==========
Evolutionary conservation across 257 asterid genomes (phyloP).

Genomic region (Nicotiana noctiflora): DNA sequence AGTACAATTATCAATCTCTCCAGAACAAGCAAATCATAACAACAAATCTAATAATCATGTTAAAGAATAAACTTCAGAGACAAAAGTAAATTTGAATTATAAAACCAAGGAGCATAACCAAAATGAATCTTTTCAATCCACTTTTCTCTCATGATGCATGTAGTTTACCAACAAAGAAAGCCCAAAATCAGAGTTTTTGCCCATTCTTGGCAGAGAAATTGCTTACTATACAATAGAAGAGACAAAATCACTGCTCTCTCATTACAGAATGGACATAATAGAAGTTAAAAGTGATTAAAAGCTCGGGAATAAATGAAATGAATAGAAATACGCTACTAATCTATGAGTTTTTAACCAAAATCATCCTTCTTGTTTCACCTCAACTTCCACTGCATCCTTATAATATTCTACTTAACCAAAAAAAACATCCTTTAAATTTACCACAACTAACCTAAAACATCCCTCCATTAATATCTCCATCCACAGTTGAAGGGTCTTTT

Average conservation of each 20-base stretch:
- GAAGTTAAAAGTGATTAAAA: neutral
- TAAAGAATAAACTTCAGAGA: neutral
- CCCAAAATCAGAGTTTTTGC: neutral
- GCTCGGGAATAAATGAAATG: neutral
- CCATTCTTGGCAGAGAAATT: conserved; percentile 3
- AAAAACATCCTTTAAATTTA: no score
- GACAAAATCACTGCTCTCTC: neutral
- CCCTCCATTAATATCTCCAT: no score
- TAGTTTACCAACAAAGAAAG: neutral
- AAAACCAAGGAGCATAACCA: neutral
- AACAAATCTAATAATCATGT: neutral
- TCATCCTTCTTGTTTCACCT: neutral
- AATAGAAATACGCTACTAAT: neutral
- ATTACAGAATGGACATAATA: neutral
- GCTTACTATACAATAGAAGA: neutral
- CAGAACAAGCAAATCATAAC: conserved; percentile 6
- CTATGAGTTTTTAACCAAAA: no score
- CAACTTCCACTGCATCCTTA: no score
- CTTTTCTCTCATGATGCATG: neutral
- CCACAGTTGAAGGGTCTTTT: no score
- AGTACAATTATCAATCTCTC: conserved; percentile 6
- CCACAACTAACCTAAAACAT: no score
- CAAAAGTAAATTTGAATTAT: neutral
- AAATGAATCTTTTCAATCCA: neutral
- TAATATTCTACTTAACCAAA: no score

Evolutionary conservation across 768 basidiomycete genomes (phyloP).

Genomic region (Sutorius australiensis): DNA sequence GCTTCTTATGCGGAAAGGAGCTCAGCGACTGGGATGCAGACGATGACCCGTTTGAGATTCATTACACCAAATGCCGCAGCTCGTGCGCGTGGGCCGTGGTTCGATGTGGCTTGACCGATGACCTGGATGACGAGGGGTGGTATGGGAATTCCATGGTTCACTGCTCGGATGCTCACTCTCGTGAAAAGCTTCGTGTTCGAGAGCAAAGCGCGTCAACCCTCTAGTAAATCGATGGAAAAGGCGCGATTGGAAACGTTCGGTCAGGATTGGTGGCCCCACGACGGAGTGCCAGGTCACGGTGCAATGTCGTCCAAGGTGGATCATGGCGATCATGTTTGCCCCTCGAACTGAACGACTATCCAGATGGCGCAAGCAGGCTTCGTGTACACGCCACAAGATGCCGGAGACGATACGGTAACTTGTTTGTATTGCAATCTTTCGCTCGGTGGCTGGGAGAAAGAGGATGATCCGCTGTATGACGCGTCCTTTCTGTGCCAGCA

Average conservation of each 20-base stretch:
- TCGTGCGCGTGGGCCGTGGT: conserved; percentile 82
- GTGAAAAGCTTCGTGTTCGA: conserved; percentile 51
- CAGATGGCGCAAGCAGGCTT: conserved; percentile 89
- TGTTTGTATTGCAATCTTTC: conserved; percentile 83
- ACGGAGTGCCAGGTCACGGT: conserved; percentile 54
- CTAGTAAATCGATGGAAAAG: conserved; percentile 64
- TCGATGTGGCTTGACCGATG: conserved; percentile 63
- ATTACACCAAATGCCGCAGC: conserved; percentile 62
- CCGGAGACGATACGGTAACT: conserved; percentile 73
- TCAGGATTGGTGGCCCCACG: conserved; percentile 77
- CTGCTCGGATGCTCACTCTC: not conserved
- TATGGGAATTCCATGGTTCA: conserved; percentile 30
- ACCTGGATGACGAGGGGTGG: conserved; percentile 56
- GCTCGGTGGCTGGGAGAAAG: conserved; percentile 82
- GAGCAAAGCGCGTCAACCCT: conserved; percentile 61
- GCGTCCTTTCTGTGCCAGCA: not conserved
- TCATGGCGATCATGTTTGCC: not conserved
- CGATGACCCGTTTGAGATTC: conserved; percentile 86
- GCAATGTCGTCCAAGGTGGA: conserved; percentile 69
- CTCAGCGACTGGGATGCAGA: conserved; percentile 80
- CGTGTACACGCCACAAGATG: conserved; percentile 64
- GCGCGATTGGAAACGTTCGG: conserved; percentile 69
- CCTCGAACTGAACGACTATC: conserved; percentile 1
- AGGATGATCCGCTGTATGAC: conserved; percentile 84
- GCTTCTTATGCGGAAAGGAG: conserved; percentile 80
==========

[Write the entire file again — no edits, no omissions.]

Evolutionary conservation across 257 asterid genomes (phyloP).

Genomic region (Nicotiana noctiflora): DNA sequence AGTACAATTATCAATCTCTCCAGAACAAGCAAATCATAACAACAAATCTAATAATCATGTTAAAGAATAAACTTCAGAGACAAAAGTAAATTTGAATTATAAAACCAAGGAGCATAACCAAAATGAATCTTTTCAATCCACTTTTCTCTCATGATGCATGTAGTTTACCAACAAAGAAAGCCCAAAATCAGAGTTTTTGCCCATTCTTGGCAGAGAAATTGCTTACTATACAATAGAAGAGACAAAATCACTGCTCTCTCATTACAGAATGGACATAATAGAAGTTAAAAGTGATTAAAAGCTCGGGAATAAATGAAATGAATAGAAATACGCTACTAATCTATGAGTTTTTAACCAAAATCATCCTTCTTGTTTCACCTCAACTTCCACTGCATCCTTATAATATTCTACTTAACCAAAAAAAACATCCTTTAAATTTACCACAACTAACCTAAAACATCCCTCCATTAATATCTCCATCCACAGTTGAAGGGTCTTTT

Average conservation of each 20-base stretch:
- GAAGTTAAAAGTGATTAAAA: neutral
- TAAAGAATAAACTTCAGAGA: neutral
- CCCAAAATCAGAGTTTTTGC: neutral
- GCTCGGGAATAAATGAAATG: neutral
- CCATTCTTGGCAGAGAAATT: conserved; percentile 3
- AAAAACATCCTTTAAATTTA: no score
- GACAAAATCACTGCTCTCTC: neutral
- CCCTCCATTAATATCTCCAT: no score
- TAGTTTACCAACAAAGAAAG: neutral
- AAAACCAAGGAGCATAACCA: neutral
- AACAAATCTAATAATCATGT: neutral
- TCATCCTTCTTGTTTCACCT: neutral
- AATAGAAATACGCTACTAAT: neutral
- ATTACAGAATGGACATAATA: neutral
- GCTTACTATACAATAGAAGA: neutral
- CAGAACAAGCAAATCATAAC: conserved; percentile 6
- CTATGAGTTTTTAACCAAAA: no score
- CAACTTCCACTGCATCCTTA: no score
- CTTTTCTCTCATGATGCATG: neutral
- CCACAGTTGAAGGGTCTTTT: no score
- AGTACAATTATCAATCTCTC: conserved; percentile 6
- CCACAACTAACCTAAAACAT: no score
- CAAAAGTAAATTTGAATTAT: neutral
- AAATGAATCTTTTCAATCCA: neutral
- TAATATTCTACTTAACCAAA: no score

Evolutionary conservation across 768 basidiomycete genomes (phyloP).

Genomic region (Sutorius australiensis): DNA sequence GCTTCTTATGCGGAAAGGAGCTCAGCGACTGGGATGCAGACGATGACCCGTTTGAGATTCATTACACCAAATGCCGCAGCTCGTGCGCGTGGGCCGTGGTTCGATGTGGCTTGACCGATGACCTGGATGACGAGGGGTGGTATGGGAATTCCATGGTTCACTGCTCGGATGCTCACTCTCGTGAAAAGCTTCGTGTTCGAGAGCAAAGCGCGTCAACCCTCTAGTAAATCGATGGAAAAGGCGCGATTGGAAACGTTCGGTCAGGATTGGTGGCCCCACGACGGAGTGCCAGGTCACGGTGCAATGTCGTCCAAGGTGGATCATGGCGATCATGTTTGCCCCTCGAACTGAACGACTATCCAGATGGCGCAAGCAGGCTTCGTGTACACGCCACAAGATGCCGGAGACGATACGGTAACTTGTTTGTATTGCAATCTTTCGCTCGGTGGCTGGGAGAAAGAGGATGATCCGCTGTATGACGCGTCCTTTCTGTGCCAGCA

Average conservation of each 20-base stretch:
- TCGTGCGCGTGGGCCGTGGT: conserved; percentile 82
- GTGAAAAGCTTCGTGTTCGA: conserved; percentile 51
- CAGATGGCGCAAGCAGGCTT: conserved; percentile 89
- TGTTTGTATTGCAATCTTTC: conserved; percentile 83
- ACGGAGTGCCAGGTCACGGT: conserved; percentile 54
- CTAGTAAATCGATGGAAAAG: conserved; percentile 64
- TCGATGTGGCTTGACCGATG: conserved; percentile 63
- ATTACACCAAATGCCGCAGC: conserved; percentile 62
- CCGGAGACGATACGGTAACT: conserved; percentile 73
- TCAGGATTGGTGGCCCCACG: conserved; percentile 77
- CTGCTCGGATGCTCACTCTC: not conserved
- TATGGGAATTCCATGGTTCA: conserved; percentile 30
- ACCTGGATGACGAGGGGTGG: conserved; percentile 56
- GCTCGGTGGCTGGGAGAAAG: conserved; percentile 82
- GAGCAAAGCGCGTCAACCCT: conserved; percentile 61
- GCGTCCTTTCTGTGCCAGCA: not conserved
- TCATGGCGATCATGTTTGCC: not conserved
- CGATGACCCGTTTGAGATTC: conserved; percentile 86
- GCAATGTCGTCCAAGGTGGA: conserved; percentile 69
- CTCAGCGACTGGGATGCAGA: conserved; percentile 80
- CGTGTACACGCCACAAGATG: conserved; percentile 64
- GCGCGATTGGAAACGTTCGG: conserved; percentile 69
- CCTCGAACTGAACGACTATC: conserved; percentile 1
- AGGATGATCCGCTGTATGAC: conserved; percentile 84
- GCTTCTTATGCGGAAAGGAG: conserved; percentile 80